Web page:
(CNN) -- Europe's major markets opened higher at the start of the first full trading week of 2009.London, Paris and Frankfurt were all up less than a percent.
The story was similar across Asia where Tokyo 's Nikkei average gained 2.1 percent and the KOSPI in Seoul gained 1.4 percent. Hong Kong's Hang Seng was up 3.5 percent on the day, while the All Ordinaries in Australia closed down 0.5 percent.
Wall Street goes back to work Monday, coming off a strong session. Stocks rallied Friday, with investors starting off the year on the right foot, after an abysmal 2008, and the Dow closed above 9,000 for the first time since November.
The Dow Jones industrial average rose 258 points, or 2.9 percent. It was the second-best start of the year on a point basis, according to Dow Jones. The Standard & Poor's 500 index gained 3.2 percent and the Nasdaq composite rose 3.5 percent, while the major European indices gained 2 to 4 percent on Friday.
The new year started strong in light trading -- but the weeks ahead are expected to be a true test, as market pros return from the holidays to digest a barrage of bad economic news, a smattering of corporate profit warnings and possibly a new economic stimulus plan.
In a heavy week of economic news, this week's big standout is the U.S. government's December unemployment report, due Friday. Employers are expected to have cut 475,000 jobs from their payrolls after cutting 533,000 jobs in the previous month. The unemployment rate, generated by a separate survey, is expected to have risen to 7 percent from 6.7 percent in the previous month.
"Investors should be prepared for the worst in terms of the labor market," said Matt King, chief investment officer at Bell Investment Advisors. "The unemployment rate could rise to more than 7 percent this month and may go to 8 percent, 9 percent, or 10 percent in the year ahead."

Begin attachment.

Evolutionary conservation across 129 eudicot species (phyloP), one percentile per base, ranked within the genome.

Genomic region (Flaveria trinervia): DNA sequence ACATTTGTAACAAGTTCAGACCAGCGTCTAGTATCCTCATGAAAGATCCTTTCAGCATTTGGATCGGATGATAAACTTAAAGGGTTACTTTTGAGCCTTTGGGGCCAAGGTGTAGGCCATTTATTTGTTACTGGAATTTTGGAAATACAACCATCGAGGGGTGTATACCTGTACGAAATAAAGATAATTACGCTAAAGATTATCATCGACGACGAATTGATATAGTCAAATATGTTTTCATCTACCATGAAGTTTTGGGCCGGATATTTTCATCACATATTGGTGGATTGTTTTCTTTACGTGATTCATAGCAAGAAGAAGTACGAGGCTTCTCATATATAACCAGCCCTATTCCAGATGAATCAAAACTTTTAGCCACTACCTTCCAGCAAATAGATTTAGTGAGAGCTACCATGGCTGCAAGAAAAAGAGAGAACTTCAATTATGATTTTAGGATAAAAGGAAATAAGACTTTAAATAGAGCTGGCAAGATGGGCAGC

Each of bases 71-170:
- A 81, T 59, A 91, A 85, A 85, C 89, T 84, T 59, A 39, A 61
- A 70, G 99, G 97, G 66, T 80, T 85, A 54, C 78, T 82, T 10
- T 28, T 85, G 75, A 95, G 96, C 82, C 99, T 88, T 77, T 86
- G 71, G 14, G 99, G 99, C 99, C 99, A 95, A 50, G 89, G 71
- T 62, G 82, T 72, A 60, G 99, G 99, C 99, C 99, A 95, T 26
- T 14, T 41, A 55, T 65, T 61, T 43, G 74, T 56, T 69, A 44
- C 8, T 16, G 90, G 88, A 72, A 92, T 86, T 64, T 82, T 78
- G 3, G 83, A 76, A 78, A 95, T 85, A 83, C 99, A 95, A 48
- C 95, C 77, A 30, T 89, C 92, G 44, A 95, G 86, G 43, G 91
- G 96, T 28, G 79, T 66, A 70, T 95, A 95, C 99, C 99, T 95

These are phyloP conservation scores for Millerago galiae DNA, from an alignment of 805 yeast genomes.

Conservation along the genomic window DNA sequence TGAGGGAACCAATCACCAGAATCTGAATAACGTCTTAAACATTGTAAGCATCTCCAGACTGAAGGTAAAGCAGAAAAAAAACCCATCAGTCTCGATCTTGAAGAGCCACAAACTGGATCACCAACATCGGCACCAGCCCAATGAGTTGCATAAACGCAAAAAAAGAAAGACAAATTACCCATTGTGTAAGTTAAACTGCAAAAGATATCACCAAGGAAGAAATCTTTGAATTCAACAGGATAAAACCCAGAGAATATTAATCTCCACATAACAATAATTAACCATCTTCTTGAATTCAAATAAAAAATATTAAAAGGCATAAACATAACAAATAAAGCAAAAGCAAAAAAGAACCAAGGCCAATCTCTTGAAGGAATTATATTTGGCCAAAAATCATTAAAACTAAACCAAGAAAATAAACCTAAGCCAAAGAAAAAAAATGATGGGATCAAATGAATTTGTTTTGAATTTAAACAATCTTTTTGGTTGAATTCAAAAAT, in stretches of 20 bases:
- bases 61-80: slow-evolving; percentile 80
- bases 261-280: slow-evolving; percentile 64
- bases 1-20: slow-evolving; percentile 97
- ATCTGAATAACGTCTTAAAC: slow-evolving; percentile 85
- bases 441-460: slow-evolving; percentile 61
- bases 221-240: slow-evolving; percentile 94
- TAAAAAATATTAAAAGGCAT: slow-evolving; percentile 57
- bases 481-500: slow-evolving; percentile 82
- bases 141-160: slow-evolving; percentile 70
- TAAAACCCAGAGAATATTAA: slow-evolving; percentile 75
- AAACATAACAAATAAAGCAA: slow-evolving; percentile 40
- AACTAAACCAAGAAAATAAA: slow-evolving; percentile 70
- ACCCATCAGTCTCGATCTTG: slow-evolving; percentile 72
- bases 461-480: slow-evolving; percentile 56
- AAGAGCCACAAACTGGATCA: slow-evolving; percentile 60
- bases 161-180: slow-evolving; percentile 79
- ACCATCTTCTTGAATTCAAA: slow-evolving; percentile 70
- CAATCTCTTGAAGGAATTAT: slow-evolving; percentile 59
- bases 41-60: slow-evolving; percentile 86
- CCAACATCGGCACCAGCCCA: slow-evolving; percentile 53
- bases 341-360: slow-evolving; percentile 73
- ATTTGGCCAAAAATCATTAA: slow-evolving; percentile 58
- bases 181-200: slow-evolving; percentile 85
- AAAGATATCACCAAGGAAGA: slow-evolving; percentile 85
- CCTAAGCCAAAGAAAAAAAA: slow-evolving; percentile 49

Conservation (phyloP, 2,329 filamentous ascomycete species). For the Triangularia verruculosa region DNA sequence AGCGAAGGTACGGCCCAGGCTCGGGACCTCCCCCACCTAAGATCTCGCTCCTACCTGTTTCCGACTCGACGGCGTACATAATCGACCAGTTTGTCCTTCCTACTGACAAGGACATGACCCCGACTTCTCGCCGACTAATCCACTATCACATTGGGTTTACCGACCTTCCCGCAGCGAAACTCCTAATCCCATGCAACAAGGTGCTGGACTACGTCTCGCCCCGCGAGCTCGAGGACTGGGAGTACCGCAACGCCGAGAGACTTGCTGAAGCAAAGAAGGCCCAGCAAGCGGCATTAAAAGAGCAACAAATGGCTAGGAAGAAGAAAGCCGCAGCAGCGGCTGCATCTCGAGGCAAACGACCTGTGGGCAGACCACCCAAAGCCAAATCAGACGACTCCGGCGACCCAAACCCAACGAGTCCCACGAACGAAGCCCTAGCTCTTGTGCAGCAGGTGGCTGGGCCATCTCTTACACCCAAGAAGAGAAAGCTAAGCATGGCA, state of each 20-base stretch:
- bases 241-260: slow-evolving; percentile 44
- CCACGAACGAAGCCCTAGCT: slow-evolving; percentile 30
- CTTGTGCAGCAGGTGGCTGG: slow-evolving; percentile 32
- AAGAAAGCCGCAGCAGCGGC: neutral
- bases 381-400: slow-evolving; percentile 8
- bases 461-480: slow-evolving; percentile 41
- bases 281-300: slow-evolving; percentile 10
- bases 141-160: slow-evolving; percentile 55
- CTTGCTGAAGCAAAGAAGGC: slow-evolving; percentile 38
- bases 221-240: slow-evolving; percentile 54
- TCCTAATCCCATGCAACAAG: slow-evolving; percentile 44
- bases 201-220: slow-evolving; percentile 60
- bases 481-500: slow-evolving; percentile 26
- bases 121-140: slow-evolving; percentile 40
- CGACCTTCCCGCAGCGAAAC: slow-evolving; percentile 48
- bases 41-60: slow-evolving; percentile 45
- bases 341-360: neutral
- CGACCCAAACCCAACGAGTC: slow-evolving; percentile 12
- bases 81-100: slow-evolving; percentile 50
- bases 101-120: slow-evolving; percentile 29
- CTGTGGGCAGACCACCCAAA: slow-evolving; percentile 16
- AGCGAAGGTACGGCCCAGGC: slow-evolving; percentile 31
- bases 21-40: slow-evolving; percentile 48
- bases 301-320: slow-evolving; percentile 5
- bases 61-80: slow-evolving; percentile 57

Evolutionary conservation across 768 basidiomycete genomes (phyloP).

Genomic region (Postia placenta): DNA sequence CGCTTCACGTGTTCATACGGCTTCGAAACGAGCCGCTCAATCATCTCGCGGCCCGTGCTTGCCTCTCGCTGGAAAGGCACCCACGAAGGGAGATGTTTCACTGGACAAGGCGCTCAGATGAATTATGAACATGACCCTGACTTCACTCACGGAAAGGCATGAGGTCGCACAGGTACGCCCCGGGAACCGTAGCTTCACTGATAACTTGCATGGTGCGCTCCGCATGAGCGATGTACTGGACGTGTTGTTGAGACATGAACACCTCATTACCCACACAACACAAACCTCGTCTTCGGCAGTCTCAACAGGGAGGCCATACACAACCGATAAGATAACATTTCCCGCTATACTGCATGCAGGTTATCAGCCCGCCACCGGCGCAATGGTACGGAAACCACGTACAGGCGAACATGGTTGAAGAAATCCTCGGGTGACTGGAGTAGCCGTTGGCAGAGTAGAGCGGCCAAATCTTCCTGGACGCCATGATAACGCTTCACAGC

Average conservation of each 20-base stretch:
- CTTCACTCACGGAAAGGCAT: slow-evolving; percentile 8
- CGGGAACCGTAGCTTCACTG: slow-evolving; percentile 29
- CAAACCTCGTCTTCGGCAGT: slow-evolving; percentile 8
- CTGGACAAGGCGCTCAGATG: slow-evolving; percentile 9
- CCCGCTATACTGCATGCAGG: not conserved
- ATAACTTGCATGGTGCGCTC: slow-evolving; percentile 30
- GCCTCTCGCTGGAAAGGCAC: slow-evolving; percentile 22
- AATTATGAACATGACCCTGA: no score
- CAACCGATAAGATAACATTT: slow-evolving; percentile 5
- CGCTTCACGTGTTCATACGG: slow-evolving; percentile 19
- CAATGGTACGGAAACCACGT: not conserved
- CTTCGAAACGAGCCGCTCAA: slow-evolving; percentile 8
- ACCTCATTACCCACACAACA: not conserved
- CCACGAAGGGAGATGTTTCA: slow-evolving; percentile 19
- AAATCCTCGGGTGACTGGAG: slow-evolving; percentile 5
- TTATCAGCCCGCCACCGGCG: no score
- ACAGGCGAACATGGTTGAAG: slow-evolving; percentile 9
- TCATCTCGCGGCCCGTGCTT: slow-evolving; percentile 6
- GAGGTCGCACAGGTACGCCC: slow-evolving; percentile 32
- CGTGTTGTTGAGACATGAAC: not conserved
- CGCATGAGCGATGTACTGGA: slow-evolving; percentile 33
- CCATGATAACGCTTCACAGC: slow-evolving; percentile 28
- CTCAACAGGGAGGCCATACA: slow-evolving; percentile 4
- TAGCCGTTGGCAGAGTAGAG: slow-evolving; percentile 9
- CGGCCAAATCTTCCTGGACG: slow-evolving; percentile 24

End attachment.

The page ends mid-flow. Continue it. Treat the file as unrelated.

Despite the scary numbers, King thinks investors have likely already accounted for this amid the deepening recession. Other analysts say many of the negatives have been factored in already, and the market may be primed for near-term gains after the battering they took in 2008.
"In the short term, I think it's sustainable," said Paul Mendelsohn, chief investment strategist at Windham Financial Services. "Investors are looking to the inauguration, a lot of tax-loss selling is out of the way, which is massive, and the recent advance, although on light volume, has been across the board."
But beyond that, he said it's likely Wall Street will drop back down to the lows of last November, or fall even further, as the focus on the recession resumes.
2008 will be remembered as one of the worst ever on stock markets as the credit crunch brought several high-profile investment banks to their knees and brought the financial world to near-ruin.
Governments and central banks around the globe injected massive amounts of liquidity to boost confidence but could do little to prevent the world's leading economies sliding into deep recession.
Among the world's major indexes, Japan 's Nikkei index tumbled 42 percent in 2008, its biggest loss in its 58-year history, while Britain 's FTSE 100 closed about a third lower than a year ago, its worst year since its creation in 1984.Germany's DAX ended 2008 down 40 percent on the year, its second biggest fall in 20 years.